While cable broadband providers like Comcast generally dominate telephone firms in broadband subscriber speeds today, Comcast can look in its rearview mirror and see Verizon Communications' very high speed fiber-optic service (FiOS) gaining quickly.
Looking ahead, Comcast unveiled its future weapon -- a modem three times faster than FiOS -- in the battle of broadband high speeds this week at the National Cable and Telecommunications Association meeting in Las Vegas. The modem, developed by the Cable Industry's Cable Television Laboratories, already outpaces Verizon's FiOS product, which boasts download speeds of 50 Mbps.
The cable modem, which could be available in a few years, features a broadband download speed of 150 Mbps, according to media reports. In the Las Vegas demo, a 32-volume copy of the Encyclopedia Britannica and Merriam-Webster's visual dictionary were downloaded in less than four minutes.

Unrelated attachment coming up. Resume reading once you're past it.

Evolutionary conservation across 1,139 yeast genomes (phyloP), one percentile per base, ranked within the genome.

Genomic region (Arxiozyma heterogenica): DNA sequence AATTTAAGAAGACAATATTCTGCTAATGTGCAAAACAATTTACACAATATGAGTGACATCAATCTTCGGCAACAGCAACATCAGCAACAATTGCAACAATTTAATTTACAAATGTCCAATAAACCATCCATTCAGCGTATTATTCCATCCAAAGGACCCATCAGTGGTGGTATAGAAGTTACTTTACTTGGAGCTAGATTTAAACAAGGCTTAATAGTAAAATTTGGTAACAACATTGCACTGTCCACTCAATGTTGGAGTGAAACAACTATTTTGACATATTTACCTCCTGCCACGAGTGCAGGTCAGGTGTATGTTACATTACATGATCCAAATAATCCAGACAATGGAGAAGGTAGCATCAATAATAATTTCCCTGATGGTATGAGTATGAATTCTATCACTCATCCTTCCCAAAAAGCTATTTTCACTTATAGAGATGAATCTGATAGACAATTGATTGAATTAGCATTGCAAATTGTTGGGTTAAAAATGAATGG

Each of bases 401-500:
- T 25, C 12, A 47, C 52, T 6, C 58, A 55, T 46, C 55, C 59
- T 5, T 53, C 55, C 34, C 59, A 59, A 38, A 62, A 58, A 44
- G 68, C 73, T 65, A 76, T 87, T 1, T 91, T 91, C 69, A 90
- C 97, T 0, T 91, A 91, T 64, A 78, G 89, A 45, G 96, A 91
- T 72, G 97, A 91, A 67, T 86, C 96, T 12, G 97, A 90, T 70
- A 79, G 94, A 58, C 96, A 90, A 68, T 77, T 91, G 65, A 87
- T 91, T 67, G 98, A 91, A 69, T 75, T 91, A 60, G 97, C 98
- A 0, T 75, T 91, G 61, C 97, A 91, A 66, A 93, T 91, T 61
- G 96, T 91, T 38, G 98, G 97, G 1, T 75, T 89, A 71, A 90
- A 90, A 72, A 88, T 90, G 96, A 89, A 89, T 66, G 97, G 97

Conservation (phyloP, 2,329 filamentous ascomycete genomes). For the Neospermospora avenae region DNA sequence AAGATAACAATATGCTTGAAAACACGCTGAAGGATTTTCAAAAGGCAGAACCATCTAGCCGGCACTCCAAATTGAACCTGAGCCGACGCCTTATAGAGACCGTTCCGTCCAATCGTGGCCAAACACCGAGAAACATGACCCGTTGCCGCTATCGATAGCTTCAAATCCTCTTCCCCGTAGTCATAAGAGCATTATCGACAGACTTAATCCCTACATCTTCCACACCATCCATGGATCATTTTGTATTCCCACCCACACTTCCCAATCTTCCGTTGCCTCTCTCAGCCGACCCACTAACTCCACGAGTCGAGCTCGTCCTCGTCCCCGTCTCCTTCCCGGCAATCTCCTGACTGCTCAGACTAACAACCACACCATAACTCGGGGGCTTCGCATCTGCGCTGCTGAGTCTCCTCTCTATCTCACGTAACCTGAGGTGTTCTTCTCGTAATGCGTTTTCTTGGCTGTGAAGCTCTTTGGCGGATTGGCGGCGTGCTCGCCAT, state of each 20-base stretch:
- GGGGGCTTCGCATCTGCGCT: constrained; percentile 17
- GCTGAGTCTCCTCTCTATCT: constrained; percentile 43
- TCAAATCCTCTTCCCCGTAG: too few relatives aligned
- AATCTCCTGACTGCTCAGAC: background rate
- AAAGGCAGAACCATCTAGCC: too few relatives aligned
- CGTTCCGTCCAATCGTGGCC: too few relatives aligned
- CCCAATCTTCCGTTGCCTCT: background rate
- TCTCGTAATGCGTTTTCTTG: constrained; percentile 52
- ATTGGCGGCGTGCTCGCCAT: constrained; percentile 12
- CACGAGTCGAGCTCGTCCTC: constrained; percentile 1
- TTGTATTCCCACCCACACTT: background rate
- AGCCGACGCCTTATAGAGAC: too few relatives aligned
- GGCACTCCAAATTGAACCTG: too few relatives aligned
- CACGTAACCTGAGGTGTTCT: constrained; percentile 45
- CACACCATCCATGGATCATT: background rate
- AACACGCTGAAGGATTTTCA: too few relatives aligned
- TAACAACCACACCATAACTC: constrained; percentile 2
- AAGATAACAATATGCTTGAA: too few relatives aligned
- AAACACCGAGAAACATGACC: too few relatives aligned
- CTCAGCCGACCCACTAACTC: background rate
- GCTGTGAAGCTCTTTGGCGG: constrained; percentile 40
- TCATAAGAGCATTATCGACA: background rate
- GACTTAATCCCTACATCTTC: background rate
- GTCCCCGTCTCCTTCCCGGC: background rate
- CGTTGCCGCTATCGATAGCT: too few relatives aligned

"If you look at what just happened, 55 million words, 100,000 articles, more than 22,000 pictures, maps, and more than 400 video clips," Comcast chief executive Brian Roberts said, according to an Associated Press recount of his keynote. "The same download on dial-up would have taken two weeks."
The DOCSIS 3.0 technology ties four cable lines together.
Cable broadband today dominates the high-speed broadband data world with several million subscribers. Verizon has fewer than 400,000 FiOS subscribers and AT&T has even fewer subscribers for its fiber-based broadband service.